Head coach and co-owner of SOMA Fight Club
I've never been part of anything that taps into raw emotion like this sport does.
Tell us your story – how did you get here?
Originally from New Zealand, I made the move to Asia about five years ago, looking for something different. I had been training boxers, Muay Thai fighters and MMA fighters for a while (including multiple champions), and had also opened my own gym in New Zealand. I initially moved to Phuket, Thailand, until Bali MMA reached out to me to be one of their Head Coaches to help grow their programme. So, I moved to Bali to create a better lifestyle for myself (as all those who eventually come here do), and to see how I would fare among others here.
I like to think I helped to build parts of Bali MMA to where it is today, and provided a positive experience to all those who came in to try martial arts in Bali. I stayed with Bali MMA during the pandemic, and while I was honoured to have been with them (and they asked me to continue), I decided it was time to add another stage to my journey.
So, I partnered with a close friend of mine, Adam McCasey – a great entrepreneur and Bali businessman who owns Bikini, Boss Man and Sisterfields – whom I had been training for years, together with my close friend and One Championship Fighter and Coach, Gianni Subba. The three of us took over an old Mexican Restaurant in Canggu to refit it into what is now known as Soma Fight Club. I love it – it’s an embodiment of us as both individuals and as a team.
Our vision is to bring world-class training, facilities and service to Bali, and to transform what Indonesia can do in the way of not just boxing, Muay Thai, and MMA, but for building a strong community and culture here in Bali, with martial arts at its roots. I’m loving it, and I love all the people that are jumping in on the journey with us.
What accomplishment are you most proud of?
Actually my biggest achievement that I’m most proud of is being a Dad. It has taught me a lot about myself over the last 20 years, and changed me in ways that I didn’t think possible. She was the first person I asked permission from to come to Asia to live. Part of this is to show her that we can move somewhere and do what we have always wanted away from the safe confines of home.
What impact have you made in Bali?
Big question. I have had the opportunity to help a whole lot of people over the past five years, either in their general fitness goals, or in finding a place in martial arts. But ultimately, I think setting up a base where we can make an impact on Indonesia as a whole, and pushing Bali as a place where people want to visit, train and get fit. My biggest goal here is to put Indonesian talent on the world map, and to break the mould that has held back young talent here for so long. And I would love to say that I’m also part of a movement that inspires people to look at ways to better themselves. We have a saying here: “everyday people, every day better”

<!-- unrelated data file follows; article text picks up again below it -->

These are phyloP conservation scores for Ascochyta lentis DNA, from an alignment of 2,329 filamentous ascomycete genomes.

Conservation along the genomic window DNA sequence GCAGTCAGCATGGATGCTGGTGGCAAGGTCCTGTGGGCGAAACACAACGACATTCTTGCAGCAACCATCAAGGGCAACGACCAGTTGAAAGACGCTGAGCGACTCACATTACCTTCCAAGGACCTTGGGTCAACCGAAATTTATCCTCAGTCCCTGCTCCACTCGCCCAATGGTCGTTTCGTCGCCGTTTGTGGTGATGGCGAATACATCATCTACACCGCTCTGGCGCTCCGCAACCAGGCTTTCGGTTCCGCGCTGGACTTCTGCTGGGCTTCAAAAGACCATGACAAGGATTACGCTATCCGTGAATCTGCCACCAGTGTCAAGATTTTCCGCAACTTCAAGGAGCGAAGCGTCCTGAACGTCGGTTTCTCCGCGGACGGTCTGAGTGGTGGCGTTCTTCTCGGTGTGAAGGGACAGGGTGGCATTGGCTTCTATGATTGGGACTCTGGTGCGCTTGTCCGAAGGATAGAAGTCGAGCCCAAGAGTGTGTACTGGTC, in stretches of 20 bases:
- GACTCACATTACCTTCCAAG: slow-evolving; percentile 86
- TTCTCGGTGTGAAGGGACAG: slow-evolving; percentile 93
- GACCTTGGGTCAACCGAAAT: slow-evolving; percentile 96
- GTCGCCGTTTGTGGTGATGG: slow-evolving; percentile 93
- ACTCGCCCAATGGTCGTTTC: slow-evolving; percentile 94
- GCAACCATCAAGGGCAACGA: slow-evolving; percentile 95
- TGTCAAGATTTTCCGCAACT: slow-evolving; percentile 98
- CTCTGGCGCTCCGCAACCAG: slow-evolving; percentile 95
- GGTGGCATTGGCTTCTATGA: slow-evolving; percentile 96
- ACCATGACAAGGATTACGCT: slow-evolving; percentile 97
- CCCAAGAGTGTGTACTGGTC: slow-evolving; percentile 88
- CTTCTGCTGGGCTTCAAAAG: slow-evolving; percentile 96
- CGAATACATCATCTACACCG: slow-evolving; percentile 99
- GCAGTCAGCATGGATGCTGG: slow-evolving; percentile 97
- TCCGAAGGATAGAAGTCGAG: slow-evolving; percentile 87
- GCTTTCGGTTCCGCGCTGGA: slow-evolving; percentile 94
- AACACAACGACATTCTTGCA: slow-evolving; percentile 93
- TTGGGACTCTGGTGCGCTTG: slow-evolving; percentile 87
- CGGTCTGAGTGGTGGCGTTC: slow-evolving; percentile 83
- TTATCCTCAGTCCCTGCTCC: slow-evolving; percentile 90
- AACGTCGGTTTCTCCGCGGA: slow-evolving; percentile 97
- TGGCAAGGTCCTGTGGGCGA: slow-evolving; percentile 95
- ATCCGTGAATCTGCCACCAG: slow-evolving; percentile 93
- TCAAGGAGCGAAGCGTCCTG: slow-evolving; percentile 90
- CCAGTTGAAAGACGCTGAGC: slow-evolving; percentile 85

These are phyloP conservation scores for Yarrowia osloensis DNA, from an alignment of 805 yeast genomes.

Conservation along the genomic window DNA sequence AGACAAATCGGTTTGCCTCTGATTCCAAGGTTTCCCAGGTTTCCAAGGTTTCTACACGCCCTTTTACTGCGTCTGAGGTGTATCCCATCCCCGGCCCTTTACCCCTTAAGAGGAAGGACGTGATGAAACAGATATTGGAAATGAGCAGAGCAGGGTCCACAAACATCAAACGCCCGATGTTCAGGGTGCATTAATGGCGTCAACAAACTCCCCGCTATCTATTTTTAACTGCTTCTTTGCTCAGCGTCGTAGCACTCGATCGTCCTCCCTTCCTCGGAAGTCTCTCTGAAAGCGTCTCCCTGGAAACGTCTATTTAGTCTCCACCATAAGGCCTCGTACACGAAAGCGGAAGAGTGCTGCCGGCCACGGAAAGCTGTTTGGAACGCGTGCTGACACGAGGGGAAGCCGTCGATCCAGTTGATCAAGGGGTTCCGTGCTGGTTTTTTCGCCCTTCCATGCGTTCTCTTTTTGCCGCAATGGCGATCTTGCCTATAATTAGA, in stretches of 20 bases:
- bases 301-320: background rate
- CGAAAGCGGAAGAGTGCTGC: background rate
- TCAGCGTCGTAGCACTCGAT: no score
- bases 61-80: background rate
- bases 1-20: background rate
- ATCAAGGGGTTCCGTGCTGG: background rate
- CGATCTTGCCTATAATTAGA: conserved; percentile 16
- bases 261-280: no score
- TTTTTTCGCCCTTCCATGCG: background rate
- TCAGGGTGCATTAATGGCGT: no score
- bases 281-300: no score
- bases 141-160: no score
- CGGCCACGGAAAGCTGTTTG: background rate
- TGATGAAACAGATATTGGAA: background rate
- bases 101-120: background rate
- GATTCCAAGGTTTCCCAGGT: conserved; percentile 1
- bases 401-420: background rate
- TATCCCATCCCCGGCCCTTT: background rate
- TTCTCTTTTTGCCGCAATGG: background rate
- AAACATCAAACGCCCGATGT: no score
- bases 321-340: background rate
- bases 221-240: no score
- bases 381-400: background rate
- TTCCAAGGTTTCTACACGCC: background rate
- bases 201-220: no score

What does 2022 look like for you?
Exciting and busy. What we have managed to achieve in five months – building this Soma community, setting up large scale events, raising the standard of coaches and athletes here in Bali – is what drives and motivates us. I’m really looking forward to seeing how the momentum in the current community grows, and watching other people’s business flourish after a hard two and a half years. And I’m excited to see everything unfold with Soma Fight Club too. We have big dreams and big plans to create a combat sport industry likened to somewhere like Phuket, not just at a local level, but a national and global level.
What do you love most about Bali?
The people, both Indonesians and the expats that are here. Bali has a really great community that helps nurture a certain lifestyle, and a place that I’m proud to call my home. There aren’t many places in the world where you can stay within your tribe, and then have a whole new group of people fly in and join the journey. It’s crazy to think about the number of people I have here in Bali that I call my family. I am truly blessed.
What do you love most about your sport?
Martial arts is a sport that crosses all races, genders, and other social structures – it brings people together from all walks of life. It’s also so good at helping people find themselves, pushing them out of their comfort zones so they can grow. I’ve never been part of anything that taps into raw emotion like this sport does. And the biggest love for me, is that it introduced people into my life that have become lifelong family. I’m truly indebted to this sport for all it has given me.
Who is your Local Legend and why?
Actually there are two, who funnily enough, are now working together at Skool Kitchen, and also fought for us at Soma. First up is Adam McCasey, my business partner. The guy has been here for over 10 years and set up a business from nothing. He’s earned such great love from the people who work for him, and from those around him. Then there’s Tai Graham, who’s been a pivotal part of the surf/Canggu scene for such a long time, and keeps building new innovative projects. He’s also Polynesian like myself, so I see a lot of myself in him.
Both of these guys really inspire me to be better, and I’ve taken a lot of learning from them both.